Academic journal article The Geographical Review

Urban Encounters and Sexual Health among Gay and Bisexual Immigrant Men: Perspectives from the Settlement and AIDS Service Sectors

Academic journal article The Geographical Review

Urban Encounters and Sexual Health among Gay and Bisexual Immigrant Men: Perspectives from the Settlement and AIDS Service Sectors

Article excerpt

In the United States and Canada, gay men's health researchers have devoted increasing attention to the risk of human immunodeficiency virus (HIV) and other sexually transmitted infections (STIs) among Latinos, Asians, and other ethnic minority men who are also gay, bisexual, or MSM--men who have sex with men (Ratti and others 2000; Yoshikawa and others 2004; Fernandez and others 2005, 2009; Akin and others 2008; Choi and others 2013). Although the men included in this research are often foreign-born, few studies examine specifically how the immigration and resettlement processes they undertake mediate their sexual health behaviors or outcomes (although see Carillo 2004; Bianchi and others 2007; Carillo and Fontedevila 2014). Instead, most studies use quantitative hypothesis testing to link risk behaviors such as unprotected sex with individual-level characteristics such as drug use (Fernandez and others 2005, 2009), social network size (Yoshikawa and others 2004; Choi and others 2013), and online network use (Chiu and Young 2015). Although the more contextual economic, legal, and social transitions affecting gay immigrants are well documented (LaViolette 2003; Ramirez 2005; Romero 2005; Simmons and others 2008; Lewis and Naples 2014), they are rarely considered in epidemiological studies. Consequently, the relationships between migration, resettlement, and sexual health--and the reasons why certain risk factors and risk behaviors emerge in the first place--are poorly understood.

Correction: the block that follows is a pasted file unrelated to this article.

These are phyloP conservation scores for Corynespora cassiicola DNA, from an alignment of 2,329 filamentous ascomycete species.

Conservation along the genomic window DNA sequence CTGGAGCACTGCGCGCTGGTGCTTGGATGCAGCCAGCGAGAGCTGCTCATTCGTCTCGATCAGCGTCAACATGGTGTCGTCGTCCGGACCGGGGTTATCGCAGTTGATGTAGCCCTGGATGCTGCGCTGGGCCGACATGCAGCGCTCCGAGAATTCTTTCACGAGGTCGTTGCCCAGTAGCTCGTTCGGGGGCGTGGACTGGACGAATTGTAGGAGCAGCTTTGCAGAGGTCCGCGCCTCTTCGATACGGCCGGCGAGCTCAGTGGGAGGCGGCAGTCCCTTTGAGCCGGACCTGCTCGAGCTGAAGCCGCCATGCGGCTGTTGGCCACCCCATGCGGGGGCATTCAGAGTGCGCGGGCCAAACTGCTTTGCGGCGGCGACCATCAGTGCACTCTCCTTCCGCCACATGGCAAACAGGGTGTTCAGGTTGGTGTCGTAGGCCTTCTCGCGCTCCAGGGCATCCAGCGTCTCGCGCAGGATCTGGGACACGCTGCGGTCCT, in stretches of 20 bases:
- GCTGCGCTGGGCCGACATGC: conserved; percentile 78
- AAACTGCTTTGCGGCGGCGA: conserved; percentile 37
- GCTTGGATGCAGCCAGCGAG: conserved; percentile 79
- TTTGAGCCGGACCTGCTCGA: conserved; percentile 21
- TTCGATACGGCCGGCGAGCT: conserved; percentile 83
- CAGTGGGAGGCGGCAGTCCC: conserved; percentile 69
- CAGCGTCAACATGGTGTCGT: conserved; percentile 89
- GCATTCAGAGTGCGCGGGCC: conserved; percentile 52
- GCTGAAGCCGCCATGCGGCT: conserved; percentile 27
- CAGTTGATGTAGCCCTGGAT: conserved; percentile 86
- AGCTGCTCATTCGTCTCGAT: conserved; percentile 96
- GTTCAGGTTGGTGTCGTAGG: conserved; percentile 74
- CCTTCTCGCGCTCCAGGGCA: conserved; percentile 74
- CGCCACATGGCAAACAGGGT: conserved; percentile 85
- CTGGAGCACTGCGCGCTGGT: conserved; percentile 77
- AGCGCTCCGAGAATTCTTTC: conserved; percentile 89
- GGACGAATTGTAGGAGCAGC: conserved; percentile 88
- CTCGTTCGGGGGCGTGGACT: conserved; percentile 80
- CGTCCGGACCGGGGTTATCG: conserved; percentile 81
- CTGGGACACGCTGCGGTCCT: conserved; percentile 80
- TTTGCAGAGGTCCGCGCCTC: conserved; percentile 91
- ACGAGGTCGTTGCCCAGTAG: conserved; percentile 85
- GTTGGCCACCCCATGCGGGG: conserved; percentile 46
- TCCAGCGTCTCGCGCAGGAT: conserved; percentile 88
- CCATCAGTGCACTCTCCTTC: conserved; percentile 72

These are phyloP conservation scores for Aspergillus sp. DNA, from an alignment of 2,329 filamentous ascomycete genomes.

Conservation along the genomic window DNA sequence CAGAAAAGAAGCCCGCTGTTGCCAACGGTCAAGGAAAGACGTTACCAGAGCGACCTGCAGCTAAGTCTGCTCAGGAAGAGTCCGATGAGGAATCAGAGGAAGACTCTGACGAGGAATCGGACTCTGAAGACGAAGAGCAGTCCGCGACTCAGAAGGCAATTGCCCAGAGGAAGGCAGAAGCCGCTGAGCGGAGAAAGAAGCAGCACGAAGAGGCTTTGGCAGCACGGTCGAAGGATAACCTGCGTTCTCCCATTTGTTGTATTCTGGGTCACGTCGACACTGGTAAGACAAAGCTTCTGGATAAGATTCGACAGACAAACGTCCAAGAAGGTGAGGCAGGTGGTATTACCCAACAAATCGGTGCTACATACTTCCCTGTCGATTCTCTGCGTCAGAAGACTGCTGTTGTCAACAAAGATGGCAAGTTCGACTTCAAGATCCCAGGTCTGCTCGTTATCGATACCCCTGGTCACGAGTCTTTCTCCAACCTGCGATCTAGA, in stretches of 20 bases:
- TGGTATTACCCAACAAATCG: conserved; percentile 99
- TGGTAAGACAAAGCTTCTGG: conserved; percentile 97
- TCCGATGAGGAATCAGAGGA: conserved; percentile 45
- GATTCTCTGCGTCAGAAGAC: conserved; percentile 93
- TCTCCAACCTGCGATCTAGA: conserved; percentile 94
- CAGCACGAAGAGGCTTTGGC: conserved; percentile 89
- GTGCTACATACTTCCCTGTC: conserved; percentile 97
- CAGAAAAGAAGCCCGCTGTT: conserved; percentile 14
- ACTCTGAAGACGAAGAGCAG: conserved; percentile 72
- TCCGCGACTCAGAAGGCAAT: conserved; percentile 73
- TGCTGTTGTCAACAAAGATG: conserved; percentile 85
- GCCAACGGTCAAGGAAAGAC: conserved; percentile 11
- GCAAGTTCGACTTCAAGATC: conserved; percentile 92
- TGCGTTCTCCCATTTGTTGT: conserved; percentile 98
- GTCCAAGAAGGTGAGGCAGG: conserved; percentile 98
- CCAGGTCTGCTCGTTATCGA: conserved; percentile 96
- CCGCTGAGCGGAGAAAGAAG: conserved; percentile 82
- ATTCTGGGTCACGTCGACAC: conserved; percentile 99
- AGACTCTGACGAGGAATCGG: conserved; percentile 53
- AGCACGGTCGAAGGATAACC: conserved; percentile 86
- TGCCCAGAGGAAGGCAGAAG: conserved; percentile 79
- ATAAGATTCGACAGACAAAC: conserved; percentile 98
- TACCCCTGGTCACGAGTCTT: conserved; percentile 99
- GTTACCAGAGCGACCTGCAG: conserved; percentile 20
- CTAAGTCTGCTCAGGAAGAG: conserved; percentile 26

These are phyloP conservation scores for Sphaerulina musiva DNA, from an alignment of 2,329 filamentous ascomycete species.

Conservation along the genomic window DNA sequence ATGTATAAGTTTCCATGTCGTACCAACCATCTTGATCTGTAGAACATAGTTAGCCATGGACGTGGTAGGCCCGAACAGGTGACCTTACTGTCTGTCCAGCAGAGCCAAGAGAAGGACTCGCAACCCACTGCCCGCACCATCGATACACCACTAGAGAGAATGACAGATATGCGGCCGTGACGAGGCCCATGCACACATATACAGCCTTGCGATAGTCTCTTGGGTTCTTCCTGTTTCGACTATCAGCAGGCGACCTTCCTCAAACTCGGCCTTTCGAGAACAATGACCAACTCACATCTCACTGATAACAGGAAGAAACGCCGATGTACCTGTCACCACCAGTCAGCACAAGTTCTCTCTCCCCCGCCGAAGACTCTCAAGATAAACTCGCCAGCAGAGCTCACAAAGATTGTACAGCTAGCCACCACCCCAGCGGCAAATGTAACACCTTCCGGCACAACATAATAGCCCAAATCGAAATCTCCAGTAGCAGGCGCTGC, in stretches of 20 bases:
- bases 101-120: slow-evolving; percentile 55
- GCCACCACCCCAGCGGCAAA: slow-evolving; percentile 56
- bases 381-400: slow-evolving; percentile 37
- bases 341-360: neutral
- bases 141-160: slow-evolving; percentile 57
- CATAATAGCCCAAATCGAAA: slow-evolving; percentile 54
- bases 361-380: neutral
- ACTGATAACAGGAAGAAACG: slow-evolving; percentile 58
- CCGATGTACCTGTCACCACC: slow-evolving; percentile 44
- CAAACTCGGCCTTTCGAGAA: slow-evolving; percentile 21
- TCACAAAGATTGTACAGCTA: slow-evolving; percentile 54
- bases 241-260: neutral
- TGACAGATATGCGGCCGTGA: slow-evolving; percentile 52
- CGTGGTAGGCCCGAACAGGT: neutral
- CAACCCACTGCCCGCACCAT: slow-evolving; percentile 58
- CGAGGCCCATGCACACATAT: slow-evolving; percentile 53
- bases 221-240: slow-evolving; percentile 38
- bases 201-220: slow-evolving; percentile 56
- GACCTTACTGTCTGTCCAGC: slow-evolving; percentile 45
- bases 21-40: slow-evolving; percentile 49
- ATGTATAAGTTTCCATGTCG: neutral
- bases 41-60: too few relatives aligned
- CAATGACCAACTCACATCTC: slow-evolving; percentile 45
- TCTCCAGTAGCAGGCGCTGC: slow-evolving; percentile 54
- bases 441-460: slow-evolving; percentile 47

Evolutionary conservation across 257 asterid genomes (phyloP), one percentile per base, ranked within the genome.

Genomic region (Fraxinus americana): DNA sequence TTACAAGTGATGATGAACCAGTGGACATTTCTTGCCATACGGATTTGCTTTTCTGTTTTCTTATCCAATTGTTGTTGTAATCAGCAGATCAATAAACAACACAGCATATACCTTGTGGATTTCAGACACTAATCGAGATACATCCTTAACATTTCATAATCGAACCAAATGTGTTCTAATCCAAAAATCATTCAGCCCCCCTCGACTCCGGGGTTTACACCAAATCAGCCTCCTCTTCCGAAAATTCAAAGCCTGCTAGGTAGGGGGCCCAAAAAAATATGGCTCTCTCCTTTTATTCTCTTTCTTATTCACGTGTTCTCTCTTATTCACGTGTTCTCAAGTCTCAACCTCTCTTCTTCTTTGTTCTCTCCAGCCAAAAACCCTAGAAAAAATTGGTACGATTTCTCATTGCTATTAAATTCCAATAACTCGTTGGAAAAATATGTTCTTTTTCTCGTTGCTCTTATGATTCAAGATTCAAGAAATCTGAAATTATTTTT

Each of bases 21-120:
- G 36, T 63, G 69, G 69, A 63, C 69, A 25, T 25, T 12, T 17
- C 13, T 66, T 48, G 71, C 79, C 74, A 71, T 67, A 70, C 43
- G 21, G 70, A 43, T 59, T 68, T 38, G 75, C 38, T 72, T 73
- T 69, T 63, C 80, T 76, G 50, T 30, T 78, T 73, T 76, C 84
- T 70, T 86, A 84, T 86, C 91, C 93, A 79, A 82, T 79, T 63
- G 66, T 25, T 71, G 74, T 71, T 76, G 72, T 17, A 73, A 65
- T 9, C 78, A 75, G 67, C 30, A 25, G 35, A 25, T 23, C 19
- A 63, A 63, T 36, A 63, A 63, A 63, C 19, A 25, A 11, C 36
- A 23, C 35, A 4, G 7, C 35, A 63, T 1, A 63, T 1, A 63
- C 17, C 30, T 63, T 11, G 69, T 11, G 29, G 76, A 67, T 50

Previous studies of local and regional migration among gay men in the United States and Canada suggest that post-migration struggles, which can include coming out, the loss of social and financial supports, the search for new social circles, and encounters with new sexual environments, all have significant implications for mental and sexual health (Bruce and Harper 2011; Egan and others 2011; Frye and others 2014; Lewis 2014, 2015). A limited body of work suggests that international immigrants face the same issues upon arrival in a new country, but that they are made even more complicated by racism, nativism, and a lack of familiarity with North American conceptions of gay identity and community (Carillo 2004; Bianchi and others 2007; Munro and others 2013; Carillo and Fontdevila 2014). These studies suggest that sexual health behaviors are shaped not only by values or knowledge, but also by the dynamics of specific, interactive encounters in bars, clubs, hookup sites, and health-promotion outlets. Focusing on three cities in Ontario, Canada--Greater Toronto, Ottawa, and London--this article employs an urban ecological approach to demonstrate that gay and bisexual men's interactions with various urban environments (for example, the settlement agency, the clinic, and the gay bar) in the postmigration period have significant implications for their sexual health behaviors and outcomes.

APPROACHES TO UNDERSTANDING SEXUAL HEALTH TRANSITIONS IN GAY AND BISEXUAL IMMIGRANT MEN

Research on immigrant health in North America has typically focused on post-migration changes in diet, living conditions, employment, and subsequently the development of chronic disease differentials over the life course (see Asanin and Wilson 2008). Less work has focused on the sexual health of immigrants, and even less on that of sexual-minority individuals within immigrant populations. The majority of the work in this specific subfield has been taken on by psychologists and epidemiologists, is typically framed by ethnicity (not migration) and operationalized through predictive, hypothetic-deductive frameworks. The current focus on measurable variables rather than theoretical development means that much of the research revisits well-worn theories of immigrant health rather than creating new ideas or models more relevant to sexual health or sexual-minority individuals.

Many of the studies of HIV risk among gay and bisexual "ethnic minority" men employ measures or scales of acculturation as predictors of risk behaviors such as unprotected sex, or sex with a known serodiscordant partner (that is, one with a differing HIV status), or sex with a high number of partners (Ratti and others 2000; Poppen and others 2004; Jarama and others 2005; Akin and others 2008; Nakamura and Zea 2010). …

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